Journalist and political commentator E.J. Dionne Jr. began his Washington Post Op-Ed of June 15, 1993 by chronicling the recent success of then-elect mayor of Los Angeles, Richard Riordan. Elected on the promise that he was “tough enough to turn L.A. around,” Riordan talked an awful lot about crime and business confidence. Despite his Republican status, Dionne haled Riordan for his “back to basics” approach to crime control and urban policy, suggesting that Democrats would do well to follow suite. “Democrats and liberals who want to maintain their power in urban areas” wrote Dionne, needed to respond with a similar program of their own. What the cities needed quipped Dionne, were “Kojak Liberals”. Liberals that could think, talk, and act “tough as nails” all while maintaining a “heart of gold”—much in the model of Kojak, the quintessential TV cop played by Telly Savalas (and soon, Vin Diesel in a theatre near you).
In the future, Kojak Liberals would be wise to return to “the things government knows how to do,” such as, “putting cops on the street” and “keeping the parks clean,” all the while cutting spending on the “things it doesn’t know so much about”—namely, “a range of social service programs.” After all, according to Dionne, “Social service spending has mostly benefited the urban poor and—perhaps at least importantly—the providers (social workers, health administrators and the like) who served them. In the cities, the poor are disproportionately African American and Latino.” Following the desperately needed demographics lesson, Dionne speculated that more efficient, equitable spending on “basic services” (like enforcement and incarceration) “help all classes,” because “rich and poor alike benefit from more cops on the beat and safer public parks.”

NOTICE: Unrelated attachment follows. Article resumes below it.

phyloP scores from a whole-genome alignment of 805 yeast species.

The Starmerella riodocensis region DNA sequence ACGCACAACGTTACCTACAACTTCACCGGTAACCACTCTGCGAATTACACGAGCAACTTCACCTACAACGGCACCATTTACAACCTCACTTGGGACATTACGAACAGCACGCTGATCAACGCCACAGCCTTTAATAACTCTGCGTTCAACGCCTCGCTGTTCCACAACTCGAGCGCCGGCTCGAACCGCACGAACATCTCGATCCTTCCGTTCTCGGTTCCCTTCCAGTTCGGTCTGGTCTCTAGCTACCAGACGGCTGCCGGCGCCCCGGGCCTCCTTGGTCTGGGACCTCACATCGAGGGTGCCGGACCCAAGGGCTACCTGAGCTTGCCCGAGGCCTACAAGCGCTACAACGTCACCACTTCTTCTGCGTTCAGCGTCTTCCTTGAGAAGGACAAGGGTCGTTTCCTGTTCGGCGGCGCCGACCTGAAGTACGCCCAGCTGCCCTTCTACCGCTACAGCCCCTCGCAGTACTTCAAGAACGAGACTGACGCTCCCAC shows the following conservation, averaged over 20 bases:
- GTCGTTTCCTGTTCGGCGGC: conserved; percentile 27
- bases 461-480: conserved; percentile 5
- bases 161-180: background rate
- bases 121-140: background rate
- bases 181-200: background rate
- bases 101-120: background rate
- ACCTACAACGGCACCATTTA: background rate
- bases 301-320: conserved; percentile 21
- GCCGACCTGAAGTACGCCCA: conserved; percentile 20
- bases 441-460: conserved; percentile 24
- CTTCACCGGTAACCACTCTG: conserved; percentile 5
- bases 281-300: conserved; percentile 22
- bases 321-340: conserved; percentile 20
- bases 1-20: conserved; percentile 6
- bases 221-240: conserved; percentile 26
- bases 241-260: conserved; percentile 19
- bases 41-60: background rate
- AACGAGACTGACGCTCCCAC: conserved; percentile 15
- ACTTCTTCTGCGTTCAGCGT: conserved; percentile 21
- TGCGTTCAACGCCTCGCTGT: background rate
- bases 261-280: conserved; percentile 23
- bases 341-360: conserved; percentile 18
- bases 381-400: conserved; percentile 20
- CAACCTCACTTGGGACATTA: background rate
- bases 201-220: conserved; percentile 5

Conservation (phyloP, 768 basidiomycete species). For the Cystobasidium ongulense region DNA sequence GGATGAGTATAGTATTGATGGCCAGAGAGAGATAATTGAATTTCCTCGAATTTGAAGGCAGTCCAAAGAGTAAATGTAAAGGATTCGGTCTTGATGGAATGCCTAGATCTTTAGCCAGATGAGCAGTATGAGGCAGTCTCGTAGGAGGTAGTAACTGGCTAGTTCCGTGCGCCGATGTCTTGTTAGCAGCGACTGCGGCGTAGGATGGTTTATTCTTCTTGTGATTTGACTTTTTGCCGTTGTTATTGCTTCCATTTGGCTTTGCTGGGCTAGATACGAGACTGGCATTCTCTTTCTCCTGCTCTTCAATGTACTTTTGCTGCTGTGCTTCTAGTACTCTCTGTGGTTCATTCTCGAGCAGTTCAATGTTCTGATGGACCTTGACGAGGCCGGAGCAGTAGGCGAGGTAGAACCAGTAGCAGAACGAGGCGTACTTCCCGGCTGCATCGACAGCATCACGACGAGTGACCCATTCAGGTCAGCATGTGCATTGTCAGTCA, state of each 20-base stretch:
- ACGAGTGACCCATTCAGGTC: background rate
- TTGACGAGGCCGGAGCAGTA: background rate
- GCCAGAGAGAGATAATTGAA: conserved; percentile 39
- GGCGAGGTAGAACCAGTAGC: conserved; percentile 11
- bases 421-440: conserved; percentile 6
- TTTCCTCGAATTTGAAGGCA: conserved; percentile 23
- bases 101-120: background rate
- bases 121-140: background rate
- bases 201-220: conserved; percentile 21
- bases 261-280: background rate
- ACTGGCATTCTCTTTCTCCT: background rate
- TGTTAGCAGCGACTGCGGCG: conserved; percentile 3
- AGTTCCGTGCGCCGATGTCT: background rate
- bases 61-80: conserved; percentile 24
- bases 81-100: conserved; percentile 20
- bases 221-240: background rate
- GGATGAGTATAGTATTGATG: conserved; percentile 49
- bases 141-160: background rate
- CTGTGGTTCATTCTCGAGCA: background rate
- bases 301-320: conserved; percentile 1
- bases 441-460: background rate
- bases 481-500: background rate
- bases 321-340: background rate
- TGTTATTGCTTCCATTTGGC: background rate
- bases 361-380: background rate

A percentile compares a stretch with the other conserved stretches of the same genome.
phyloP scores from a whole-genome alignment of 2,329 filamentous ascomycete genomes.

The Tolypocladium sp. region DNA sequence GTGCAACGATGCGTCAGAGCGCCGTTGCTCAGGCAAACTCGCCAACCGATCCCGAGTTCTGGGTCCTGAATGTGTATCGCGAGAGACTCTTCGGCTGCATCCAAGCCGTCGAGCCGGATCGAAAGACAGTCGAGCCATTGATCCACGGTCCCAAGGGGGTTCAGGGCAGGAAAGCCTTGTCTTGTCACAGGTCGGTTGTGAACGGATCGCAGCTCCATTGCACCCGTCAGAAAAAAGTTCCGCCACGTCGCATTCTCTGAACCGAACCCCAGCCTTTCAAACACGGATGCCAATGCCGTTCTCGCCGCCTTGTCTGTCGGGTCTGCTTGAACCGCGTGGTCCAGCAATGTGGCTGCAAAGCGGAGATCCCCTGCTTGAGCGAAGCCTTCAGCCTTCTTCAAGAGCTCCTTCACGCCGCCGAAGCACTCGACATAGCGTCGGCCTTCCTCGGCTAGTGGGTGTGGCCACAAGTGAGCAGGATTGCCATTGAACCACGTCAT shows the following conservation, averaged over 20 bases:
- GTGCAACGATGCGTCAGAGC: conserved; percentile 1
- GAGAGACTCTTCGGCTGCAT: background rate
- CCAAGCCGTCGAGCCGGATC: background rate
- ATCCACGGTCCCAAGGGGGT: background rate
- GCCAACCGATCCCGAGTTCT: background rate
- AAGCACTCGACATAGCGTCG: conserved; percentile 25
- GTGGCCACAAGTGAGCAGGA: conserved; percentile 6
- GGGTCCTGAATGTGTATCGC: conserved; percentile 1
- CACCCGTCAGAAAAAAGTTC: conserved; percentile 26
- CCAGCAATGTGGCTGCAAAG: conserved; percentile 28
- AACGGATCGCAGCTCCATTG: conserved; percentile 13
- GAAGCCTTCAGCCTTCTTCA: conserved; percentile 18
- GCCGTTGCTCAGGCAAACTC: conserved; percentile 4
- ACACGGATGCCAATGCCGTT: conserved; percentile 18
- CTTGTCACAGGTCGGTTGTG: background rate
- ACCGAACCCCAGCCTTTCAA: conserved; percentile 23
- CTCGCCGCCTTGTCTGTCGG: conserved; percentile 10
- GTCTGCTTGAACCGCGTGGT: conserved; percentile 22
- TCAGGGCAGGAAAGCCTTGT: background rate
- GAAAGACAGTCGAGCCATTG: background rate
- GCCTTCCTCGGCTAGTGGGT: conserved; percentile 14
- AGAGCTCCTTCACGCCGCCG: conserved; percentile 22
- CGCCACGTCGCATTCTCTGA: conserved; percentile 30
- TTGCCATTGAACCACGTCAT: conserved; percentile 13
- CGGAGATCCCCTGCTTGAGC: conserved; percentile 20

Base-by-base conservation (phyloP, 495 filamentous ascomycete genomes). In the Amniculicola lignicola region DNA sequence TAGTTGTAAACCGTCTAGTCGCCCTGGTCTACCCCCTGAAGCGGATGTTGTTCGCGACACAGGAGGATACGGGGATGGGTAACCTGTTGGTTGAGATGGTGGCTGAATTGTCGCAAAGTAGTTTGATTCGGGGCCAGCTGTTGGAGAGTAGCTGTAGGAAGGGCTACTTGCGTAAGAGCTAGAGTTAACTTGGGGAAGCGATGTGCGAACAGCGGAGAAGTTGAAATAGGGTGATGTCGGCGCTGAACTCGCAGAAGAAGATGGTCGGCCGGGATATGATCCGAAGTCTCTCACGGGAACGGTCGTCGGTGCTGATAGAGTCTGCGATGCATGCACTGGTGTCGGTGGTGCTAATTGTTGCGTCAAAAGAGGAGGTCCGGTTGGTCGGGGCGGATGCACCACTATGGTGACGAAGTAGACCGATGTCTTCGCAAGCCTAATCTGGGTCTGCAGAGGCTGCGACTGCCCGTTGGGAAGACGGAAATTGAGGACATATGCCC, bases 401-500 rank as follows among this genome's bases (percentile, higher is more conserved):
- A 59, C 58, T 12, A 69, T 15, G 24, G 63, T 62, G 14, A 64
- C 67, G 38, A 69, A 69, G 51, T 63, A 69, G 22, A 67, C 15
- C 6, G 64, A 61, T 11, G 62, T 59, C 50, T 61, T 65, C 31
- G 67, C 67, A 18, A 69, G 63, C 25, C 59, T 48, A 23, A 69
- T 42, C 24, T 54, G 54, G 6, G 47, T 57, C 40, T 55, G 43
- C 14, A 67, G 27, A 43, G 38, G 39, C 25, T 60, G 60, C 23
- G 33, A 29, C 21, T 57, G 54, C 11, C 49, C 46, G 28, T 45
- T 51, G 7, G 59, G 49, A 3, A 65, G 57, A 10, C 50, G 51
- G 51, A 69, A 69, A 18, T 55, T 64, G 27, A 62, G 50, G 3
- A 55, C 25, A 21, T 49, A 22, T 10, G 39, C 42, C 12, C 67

Sounding increasingly like Oscar Lewis, Richard Nixon, or perhaps, Mitt Romney, Dionne railed on: “for now, the biggest problems confronted by the inner city poor are created by rising violence and lawlessness.” All other problems were secondary. First, these dangerous districts needed to be controlled in an effort to “take back the streets” as high crime rates had made “life miserable for the law-abiding majority among the poor.” Lest there be any confusion, Dionne made the future priorities of Kojak Liberalism very clear: “Kojak Liberals are unabashed in saying when it comes to priorities, law-enforcement and crime prevention get top billing.” Unfortunately, somewhere along the way law enforcement learned that high-volume arrests created the illusion of progress and sound police work in the Drug War. As such, this quickly became the standard practice, crime prevention receded from view. By 1990, Drug Czar William Bennett happily gloated that “a massive wave of arrests” was now “top priority for the War on Drugs.” Indeed.
Most troubling, instead of treating the vulnerable civil rights of drug users, drug sellers, and otherwise law-abiding urban poor under the modern War on Drugs, Dionne laid claim to a new “basic civil rights issue”: that is, the right to enjoy the streets free from crime and drug use. The time had come for urban children to stop “having their playtime interrupted with gun fights between rival gangs.” Despite being an avowed liberal and a well-educated Rhodes Scholar, Dionne failed to think critically regarding the causes of gun fights between rival gangs—that of Drug War policing. By constantly de-stabilizing corners through the arrest of corner boys, or what law enforcement calls, “low hanging fruit,” the modern War on Drugs begets future violence. Frequent arrests of corner boys ensures that corners will be fought over by rival gangs regardless of our commitment to law enforcement. Moreover, it ensures that innocent children, the real victims of what Epidemiologist Ernest Drucker calls the “long tail of mass incarceration” will continue to, as Dionne suggests, to have their “playtime interrupted with gun fights.”